· Consider hiring a security consultant to review your community’s security
needs. Bear in mind, however, that the failure to implement the consultant’s recommendations will almost certainly be cited as evidence that the board breached its obligation to provide adequate security. If you reject security recommendations, make sure you have sound reasons for doing so.
· A board may consider the costs of various security measures when assessing what associations may or may not do. However, a financial decision that seems reasonable to trustees when they are developing a budget (and refusing to increase security expenditures) may look less reasonable to a court considering the association’s potential negligence in a wrongful death suit like the one that produced this decision. “How much is a life worth” is a question you definitely don’t want to have to answer in court.
· Expect management companies, concierge companies and security companies to seek to modify contact language describing their security obligations. That is one possible result of this decision or any decision that seems to highlight liability risks. If there is more potential liability, everyone will want to shift it to someone else. Condominium boards should ensure, to the extent possible, that the entities responsible for providing security (or monitoring it) do their jobs and bear the responsibility if they fail to do so.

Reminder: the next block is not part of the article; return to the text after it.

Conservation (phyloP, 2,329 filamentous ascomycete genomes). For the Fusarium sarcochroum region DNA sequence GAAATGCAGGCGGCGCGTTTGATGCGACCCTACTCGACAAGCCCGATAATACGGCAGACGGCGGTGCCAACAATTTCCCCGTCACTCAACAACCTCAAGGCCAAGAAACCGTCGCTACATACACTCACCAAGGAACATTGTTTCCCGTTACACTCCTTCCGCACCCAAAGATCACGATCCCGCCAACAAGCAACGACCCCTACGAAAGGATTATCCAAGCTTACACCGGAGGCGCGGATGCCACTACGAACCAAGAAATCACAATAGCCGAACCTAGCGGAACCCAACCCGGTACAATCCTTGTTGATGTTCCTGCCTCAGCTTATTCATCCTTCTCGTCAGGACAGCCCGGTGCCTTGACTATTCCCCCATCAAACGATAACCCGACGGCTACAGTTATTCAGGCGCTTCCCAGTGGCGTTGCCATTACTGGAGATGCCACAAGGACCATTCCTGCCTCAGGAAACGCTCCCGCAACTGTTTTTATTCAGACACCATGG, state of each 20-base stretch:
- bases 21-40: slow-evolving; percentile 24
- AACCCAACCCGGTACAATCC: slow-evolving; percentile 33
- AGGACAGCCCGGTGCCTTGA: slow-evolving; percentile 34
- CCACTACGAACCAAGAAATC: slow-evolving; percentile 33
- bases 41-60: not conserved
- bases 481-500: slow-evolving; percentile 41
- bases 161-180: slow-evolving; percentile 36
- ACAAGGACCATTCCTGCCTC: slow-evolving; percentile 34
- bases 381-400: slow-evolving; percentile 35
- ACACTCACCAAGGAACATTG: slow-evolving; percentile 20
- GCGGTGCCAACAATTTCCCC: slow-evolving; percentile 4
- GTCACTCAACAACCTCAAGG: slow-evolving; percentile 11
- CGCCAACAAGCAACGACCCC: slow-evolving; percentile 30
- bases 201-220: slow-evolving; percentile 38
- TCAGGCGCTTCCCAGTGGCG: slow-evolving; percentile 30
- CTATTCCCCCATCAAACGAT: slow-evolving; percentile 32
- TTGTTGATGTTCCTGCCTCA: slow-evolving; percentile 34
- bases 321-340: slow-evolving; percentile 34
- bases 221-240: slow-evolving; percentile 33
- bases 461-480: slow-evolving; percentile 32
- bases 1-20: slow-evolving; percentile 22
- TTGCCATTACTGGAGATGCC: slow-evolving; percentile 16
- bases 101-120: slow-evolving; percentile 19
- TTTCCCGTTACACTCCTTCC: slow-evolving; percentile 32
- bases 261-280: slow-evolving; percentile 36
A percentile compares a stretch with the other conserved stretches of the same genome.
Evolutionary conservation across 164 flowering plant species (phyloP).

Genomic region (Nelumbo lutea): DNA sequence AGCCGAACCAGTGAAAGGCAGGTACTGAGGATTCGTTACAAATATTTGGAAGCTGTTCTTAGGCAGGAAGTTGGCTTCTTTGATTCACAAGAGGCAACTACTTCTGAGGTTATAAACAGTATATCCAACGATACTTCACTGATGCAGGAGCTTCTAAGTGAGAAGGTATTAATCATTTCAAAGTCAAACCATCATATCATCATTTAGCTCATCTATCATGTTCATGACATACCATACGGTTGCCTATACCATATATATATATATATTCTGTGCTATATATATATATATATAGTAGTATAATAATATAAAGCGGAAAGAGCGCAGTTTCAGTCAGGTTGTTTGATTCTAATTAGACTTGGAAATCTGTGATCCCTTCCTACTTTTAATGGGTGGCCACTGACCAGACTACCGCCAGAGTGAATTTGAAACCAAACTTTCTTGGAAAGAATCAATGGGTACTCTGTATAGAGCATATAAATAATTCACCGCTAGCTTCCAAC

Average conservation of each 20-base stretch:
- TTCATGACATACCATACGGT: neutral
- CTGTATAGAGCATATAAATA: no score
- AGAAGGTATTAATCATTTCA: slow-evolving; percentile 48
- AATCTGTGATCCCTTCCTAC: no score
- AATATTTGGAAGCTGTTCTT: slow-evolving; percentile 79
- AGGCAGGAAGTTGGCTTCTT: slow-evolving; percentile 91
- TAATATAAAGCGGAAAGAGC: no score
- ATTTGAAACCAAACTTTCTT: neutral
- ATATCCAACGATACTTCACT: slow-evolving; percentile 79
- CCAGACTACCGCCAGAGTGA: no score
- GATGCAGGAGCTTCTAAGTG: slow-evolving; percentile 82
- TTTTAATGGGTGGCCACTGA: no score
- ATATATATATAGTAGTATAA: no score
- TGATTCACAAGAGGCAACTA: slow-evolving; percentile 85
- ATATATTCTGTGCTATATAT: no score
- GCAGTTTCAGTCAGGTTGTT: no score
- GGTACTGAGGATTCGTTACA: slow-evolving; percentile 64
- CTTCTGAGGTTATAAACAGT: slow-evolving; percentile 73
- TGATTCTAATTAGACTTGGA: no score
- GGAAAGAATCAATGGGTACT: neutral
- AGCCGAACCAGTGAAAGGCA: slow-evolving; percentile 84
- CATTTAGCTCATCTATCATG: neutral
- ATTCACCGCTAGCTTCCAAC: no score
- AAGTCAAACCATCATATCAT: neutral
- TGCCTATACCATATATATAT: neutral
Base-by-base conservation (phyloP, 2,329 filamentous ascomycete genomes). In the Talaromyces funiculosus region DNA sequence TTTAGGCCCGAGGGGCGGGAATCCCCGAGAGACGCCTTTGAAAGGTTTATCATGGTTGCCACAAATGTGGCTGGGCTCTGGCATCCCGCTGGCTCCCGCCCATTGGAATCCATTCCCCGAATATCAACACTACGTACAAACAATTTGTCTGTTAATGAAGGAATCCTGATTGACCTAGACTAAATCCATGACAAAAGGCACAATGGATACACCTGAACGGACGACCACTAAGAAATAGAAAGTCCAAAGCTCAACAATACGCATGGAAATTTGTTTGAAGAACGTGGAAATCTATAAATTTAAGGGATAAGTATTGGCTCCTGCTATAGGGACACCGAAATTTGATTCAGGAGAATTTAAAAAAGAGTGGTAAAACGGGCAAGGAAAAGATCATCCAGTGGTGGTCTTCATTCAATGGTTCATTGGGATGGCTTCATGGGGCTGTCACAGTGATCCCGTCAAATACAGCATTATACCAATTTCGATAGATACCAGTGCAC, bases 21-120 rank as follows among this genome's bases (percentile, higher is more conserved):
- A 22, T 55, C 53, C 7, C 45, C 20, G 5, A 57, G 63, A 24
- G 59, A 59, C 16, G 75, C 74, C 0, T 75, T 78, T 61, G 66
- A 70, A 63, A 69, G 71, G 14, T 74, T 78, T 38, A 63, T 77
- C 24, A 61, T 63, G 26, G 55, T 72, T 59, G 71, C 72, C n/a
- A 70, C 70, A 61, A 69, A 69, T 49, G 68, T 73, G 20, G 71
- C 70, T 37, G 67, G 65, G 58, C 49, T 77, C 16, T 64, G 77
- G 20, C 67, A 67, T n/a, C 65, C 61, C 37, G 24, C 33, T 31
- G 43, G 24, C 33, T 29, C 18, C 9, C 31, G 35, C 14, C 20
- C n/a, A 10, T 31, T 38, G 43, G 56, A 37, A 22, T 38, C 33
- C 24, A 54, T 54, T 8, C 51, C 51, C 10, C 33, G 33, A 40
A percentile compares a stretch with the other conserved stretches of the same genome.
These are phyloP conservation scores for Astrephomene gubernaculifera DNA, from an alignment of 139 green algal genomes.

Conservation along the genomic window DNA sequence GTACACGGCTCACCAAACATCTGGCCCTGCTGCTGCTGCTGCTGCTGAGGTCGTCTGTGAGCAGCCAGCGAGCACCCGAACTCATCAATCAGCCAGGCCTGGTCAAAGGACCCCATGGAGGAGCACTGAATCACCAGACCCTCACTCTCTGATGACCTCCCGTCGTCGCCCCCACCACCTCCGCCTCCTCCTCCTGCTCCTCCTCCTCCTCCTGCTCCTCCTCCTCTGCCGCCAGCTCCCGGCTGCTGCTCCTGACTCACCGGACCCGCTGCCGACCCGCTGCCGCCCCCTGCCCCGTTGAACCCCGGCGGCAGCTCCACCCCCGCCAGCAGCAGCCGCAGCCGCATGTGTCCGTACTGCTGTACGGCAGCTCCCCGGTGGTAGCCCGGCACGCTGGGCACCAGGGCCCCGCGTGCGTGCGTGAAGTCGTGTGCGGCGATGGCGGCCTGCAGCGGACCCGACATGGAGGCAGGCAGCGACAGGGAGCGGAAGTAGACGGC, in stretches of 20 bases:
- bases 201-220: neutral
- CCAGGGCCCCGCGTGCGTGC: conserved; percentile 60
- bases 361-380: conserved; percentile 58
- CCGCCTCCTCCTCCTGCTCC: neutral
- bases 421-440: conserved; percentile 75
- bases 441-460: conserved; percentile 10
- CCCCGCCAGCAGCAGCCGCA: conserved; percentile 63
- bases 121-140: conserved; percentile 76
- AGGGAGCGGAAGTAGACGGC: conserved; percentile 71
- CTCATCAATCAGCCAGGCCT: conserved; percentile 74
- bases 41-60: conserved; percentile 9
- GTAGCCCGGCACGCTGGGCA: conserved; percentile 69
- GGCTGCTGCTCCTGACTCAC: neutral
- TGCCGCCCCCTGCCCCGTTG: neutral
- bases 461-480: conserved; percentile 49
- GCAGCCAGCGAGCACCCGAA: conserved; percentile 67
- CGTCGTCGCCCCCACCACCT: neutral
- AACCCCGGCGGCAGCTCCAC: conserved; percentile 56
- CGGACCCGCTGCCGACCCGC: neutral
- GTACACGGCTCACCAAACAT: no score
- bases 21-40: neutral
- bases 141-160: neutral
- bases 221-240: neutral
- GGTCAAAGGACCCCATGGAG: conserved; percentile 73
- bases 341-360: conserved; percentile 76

· Pay attention to this decision. It doesn’t alter the “duty of care” obligations for condominium associations, but it does restate them – forcefully. This isn’t a ‘house-on-fire’ message for boards and managers, but it is a message they shouldn’t ignore.
Pam is a partner in the Braintree firm of Marcus Errico Emmer & Brooks, PC, concentrating her practice in the representation of condominium and homeowner associations in Massachusetts. Pam handles all aspects of community association representation offering day-to-day general advice, including but not limited to document review, interpretation and drafting, lien enforcement matters, association loans and covenant, restrictions and rule enforcement matters. Here email address is email@example.com.